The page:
Around 2.4 billion people in EMDEs do not have access to clean cooking fuels, and hundreds of millions lack basic energy supplies. Policies that encourage the use of clean energy technologies can not only boost living standards, but can also improve resilience to climate-related shocks in these countries and boost economic productivity, says the IEA and IFC’s report, entitled Scaling Up Private Finance for Clean Energy in Emerging and Developing Economies.

The global pace of clean energy innovation is promising, the report says, but much of the progress is happening in advanced economies and China. Many developing countries are left struggling to catch up because of factors including the high cost of capital.

Scaling up clean energy is a priority, but it will require more finance across the board, be that public or private, domestic or international. Last year, about half of EMDE energy spending came from public entities, compared with less than 20% in advanced economies, the report says.

Figure displaying the clean energy finance in EMDEs by public and private sources in 2022.
Around half of clean energy investment in EMDEs is financed by public entities. Image: IEA

The current slowdown in global economic growth, rising borrowing costs and record levels of public debt mean EMDEs require more private-sector financing to support clean energy investment.

The IEA and IFC say that the $100 billion promised to emerging economies by developed ones – initially due in 2020 – is a good starting point, although external financing should be nearer $500 billion-700 billion per year by the early 2030s, from both public and private sources.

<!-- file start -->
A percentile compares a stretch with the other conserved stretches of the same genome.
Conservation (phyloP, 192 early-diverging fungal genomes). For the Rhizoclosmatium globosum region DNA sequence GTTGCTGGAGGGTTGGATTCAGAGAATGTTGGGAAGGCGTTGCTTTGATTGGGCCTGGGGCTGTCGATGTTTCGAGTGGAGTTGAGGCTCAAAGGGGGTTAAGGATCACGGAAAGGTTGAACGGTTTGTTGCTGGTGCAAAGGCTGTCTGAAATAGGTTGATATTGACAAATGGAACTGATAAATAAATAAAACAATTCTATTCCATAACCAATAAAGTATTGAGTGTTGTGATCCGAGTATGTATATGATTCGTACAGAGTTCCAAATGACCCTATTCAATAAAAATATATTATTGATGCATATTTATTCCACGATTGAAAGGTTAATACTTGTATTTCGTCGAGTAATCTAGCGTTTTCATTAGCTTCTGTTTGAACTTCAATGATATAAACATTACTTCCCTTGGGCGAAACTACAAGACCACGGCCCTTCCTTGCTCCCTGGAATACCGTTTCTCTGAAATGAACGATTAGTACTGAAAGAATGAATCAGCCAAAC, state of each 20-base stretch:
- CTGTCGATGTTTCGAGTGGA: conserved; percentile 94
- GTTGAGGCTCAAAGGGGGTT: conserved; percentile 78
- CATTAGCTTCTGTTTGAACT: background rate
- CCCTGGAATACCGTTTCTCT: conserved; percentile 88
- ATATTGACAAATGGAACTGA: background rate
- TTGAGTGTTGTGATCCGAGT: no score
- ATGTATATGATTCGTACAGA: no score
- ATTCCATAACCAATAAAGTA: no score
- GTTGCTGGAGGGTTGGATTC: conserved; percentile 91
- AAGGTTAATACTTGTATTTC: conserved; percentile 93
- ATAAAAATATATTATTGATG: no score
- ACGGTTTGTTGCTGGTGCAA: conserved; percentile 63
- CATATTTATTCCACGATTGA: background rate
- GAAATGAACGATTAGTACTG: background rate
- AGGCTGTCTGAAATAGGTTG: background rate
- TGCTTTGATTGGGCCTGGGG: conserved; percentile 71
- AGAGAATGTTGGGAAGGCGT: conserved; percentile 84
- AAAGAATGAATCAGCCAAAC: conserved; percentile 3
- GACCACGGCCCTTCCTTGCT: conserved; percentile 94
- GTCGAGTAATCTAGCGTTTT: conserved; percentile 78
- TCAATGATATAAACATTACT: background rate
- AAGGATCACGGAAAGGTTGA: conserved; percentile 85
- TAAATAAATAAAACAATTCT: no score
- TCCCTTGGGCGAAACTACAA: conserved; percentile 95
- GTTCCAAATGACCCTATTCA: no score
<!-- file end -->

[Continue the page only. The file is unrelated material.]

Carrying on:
The World Economic Forum’s Fostering Effective Energy Transition 2023 report echoes the need for the mobilization of $100 billion of climate finance a year. It also says a robust regulatory framework and ability to attract and deploy capital on a large scale are critical.


Unlocking clean energy investment in emerging economies

The world needs to “massively increase clean energy investment in emerging and developing countries”, according to the IEA’s Fatih Birol. Annually, it needs to triple from $770 billion in 2022 to $2.2 trillion-2.8 trillion by the early 2030s to meet EMDEs’ growing energy demands in a sustainable way, the IEA and IFC report says.

Current investment is not just falling short, but it is also geographically patchy. China accounts for two-thirds of energy investment in EMDEs, and the top three spenders – China, India and Brazil – account for over 75% of the total.